With the pursuit of wellness becoming pervasive not only in senior housing but for people of all ages, health care-related buildings are replacing retail locations as the anchors of mixed-used real estate developments — and Welltower (NYSE: WELL) is pursuing projects to accelerate this trend.
“Twenty-five years ago, if you said to someone, why don’t you live in this luxury apartment building that’s next to an outpatient medical building, people would look at you funny and think, that’s not a good idea,” Welltower CEO Tom DeRosa said Wednesday at the J.P. Morgan Healthcare Conference in San Francisco. “In a world where wellness has to become part of our lives, health care has to move much more into our everyday life.”
There are a variety of reasons for this increased focus on wellness. One is an ongoing paradigm shift in U.S. health care. To achieve better outcomes while lowering costs, health care providers have to move away from treating disease and instead foster and maintain wellness, DeRosa said.
To this end, Toledo, Ohio-based Welltower is working with its operating partners to create a portfolio of wellness-focused senior living properties. More than 321,000 people live in senior housing owned by the real estate investment trust (REIT).
“We care for them by ensuring they live in an environment of wellness as they age,” DeRosa said.
However, Welltower has been diversifying its portfolio away from senior housing of late. In 2017, about 70% of the REIT’s in-place net operating income (NOI) came from senior housing, with 17% coming from outpatient medical buildings. Following some recent deals, Welltower’s Q3 2018 pro forma showed 64% of NOI coming from senior housing and 26% coming from outpatient medical and health system properties. And the REIT just recently announced a $1.25 billion investment in a medical office portfolio.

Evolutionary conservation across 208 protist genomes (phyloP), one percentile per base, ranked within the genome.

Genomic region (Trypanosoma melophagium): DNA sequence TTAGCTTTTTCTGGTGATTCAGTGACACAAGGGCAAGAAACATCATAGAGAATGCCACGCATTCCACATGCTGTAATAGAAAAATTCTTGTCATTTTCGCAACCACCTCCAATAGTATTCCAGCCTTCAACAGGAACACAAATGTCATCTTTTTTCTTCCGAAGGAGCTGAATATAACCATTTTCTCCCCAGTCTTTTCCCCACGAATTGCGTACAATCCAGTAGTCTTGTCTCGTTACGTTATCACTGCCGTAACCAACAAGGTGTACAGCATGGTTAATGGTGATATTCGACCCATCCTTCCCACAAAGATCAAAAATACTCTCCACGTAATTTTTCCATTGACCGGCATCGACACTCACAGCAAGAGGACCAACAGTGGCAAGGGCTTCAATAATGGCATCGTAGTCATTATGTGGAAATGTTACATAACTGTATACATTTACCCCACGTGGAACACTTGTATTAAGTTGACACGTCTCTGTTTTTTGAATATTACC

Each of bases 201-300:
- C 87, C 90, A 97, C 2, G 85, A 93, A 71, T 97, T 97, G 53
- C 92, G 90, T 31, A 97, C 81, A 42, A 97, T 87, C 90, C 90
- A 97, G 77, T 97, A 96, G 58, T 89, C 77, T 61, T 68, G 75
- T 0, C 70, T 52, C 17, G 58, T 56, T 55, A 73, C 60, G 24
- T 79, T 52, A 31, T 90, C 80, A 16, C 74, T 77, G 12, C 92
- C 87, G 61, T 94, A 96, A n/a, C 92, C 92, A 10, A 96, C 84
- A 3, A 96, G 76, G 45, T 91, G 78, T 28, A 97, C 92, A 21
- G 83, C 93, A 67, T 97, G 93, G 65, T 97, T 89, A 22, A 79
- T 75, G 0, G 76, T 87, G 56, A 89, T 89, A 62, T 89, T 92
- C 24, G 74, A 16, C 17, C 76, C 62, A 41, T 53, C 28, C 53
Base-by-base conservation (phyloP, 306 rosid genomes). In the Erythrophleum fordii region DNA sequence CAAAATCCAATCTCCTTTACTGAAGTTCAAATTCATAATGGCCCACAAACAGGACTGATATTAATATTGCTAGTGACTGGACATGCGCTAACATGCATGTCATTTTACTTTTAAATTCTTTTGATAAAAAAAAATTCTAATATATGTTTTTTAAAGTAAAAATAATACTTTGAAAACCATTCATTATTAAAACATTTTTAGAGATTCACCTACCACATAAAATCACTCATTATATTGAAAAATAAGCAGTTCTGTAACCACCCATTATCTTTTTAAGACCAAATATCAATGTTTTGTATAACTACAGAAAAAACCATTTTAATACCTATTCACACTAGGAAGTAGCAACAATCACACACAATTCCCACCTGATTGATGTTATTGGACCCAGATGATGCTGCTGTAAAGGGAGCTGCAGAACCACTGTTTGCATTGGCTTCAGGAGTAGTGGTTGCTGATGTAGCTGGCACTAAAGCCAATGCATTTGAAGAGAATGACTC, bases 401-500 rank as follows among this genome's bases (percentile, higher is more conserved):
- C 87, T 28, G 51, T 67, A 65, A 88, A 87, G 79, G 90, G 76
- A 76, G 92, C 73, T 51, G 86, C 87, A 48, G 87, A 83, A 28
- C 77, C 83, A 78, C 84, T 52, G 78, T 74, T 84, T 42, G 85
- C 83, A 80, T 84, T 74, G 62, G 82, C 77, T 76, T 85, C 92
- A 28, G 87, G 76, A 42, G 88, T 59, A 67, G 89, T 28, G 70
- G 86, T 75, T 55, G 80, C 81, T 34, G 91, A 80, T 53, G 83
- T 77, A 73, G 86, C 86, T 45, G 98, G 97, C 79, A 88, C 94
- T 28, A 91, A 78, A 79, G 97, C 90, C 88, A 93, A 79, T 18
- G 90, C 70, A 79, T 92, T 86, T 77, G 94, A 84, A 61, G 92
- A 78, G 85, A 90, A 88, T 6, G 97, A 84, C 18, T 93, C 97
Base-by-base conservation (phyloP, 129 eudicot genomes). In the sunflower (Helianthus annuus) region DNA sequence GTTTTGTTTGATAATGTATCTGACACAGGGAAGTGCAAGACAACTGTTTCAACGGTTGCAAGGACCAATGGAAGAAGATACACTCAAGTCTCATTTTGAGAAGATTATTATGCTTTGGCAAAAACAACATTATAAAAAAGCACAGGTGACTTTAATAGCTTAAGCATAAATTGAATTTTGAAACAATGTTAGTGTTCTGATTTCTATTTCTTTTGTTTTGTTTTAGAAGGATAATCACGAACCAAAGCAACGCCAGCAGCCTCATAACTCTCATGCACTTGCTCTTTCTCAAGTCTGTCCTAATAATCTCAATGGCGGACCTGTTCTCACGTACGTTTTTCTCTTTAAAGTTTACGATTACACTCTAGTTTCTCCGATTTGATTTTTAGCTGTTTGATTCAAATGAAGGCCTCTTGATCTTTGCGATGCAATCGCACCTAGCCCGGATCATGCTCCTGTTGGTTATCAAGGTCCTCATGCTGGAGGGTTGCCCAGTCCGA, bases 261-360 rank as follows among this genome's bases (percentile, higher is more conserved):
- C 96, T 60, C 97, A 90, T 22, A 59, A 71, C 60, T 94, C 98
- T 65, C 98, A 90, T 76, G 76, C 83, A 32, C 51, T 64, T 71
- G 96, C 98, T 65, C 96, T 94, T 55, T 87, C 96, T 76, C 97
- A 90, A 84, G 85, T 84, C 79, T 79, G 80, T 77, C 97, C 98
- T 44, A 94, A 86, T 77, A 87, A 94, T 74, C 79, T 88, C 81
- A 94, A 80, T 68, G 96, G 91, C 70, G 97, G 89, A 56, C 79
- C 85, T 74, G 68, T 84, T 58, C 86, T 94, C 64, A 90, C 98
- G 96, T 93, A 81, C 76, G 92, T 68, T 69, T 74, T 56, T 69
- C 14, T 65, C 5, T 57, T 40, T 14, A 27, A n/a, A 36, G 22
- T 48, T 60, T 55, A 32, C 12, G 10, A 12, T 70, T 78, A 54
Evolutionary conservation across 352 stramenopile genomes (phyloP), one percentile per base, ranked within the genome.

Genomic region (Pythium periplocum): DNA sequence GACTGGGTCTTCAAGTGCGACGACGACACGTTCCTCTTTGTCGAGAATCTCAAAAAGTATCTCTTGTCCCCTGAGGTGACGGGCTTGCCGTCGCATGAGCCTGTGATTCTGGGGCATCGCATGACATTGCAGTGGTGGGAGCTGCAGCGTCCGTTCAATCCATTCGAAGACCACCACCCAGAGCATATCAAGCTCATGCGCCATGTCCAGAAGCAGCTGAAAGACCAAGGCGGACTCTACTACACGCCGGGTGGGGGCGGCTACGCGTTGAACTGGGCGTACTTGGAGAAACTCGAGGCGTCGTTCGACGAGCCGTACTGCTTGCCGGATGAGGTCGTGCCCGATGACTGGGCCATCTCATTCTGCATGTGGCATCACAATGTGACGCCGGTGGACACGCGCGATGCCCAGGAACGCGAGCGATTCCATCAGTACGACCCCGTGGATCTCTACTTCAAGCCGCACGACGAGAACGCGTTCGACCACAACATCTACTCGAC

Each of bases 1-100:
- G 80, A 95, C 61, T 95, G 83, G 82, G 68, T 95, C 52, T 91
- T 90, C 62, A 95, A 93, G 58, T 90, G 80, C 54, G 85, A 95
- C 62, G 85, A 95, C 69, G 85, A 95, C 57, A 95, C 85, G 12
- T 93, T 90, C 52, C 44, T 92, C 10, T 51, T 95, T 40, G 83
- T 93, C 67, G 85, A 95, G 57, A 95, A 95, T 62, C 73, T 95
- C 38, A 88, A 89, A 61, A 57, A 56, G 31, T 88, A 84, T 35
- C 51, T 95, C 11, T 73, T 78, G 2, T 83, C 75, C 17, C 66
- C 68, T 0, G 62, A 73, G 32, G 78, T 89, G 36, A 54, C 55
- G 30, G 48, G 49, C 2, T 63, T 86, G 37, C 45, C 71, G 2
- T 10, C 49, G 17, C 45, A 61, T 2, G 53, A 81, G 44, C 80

Expect the health system share of NOI to increase in the future. U.S. health care real estate represents a $1 trillion opportunity, DeRosa noted on Tuesday, and about 51% of that real estate today is owned by health systems, with 14% owned by physician groups or other providers.
“A lot represents acute care real estate that is not viable today or the future,” DeRosa said. “We see a huge opportunity for Welltower, that these health systems will see they need to transition out of acute care … and take capital tied up in ambulatory and acute care and partner with institutions like Welltower to redeploy that capital into technology, into newer ambulatory care networks — we think we’re just starting to see that transition.”
In painting a picture of what the future will look like, DeRosa highlighted two projects.
One project will reinvent a former shopping mall adjacent to an acute care campus of Atrium Health in Charlotte, North Carolina. Welltower is helping to bring ambulatory care buildings to anchor a mixed-use development on that site.
In the other project, Welltower is working with Providence St. Joseph health system to bring a 110,000-square-foot cancer patient wellness center to a shopping center in Mission Viejo, California.
Health care … is moving to the high street.Welltower CEO Tom DeRosa
“Now, when you bring someone with you to chemo, they can actually walk across the street and bring you back a Frappuccino or buy themselves a pair of shoes,” DeRosa said.
This is an example of how health care can create a sense of community that previously stemmed from retail, he argued.
“Health care delivery is moving to the high street,” he said.
In his remarks at the J.P. Morgan conference, DeRosa did not explicitly state that senior housing properties might be part of mixed-use projects anchored by health care. However, that stands to reason, and such developments are being created around the country. One example is the Peninsula Wellness development in the Bay Area.
Interested in learning more about integrating senior housing in mixed-use developments? Click here to access SHN’s deep-dive report on the topic.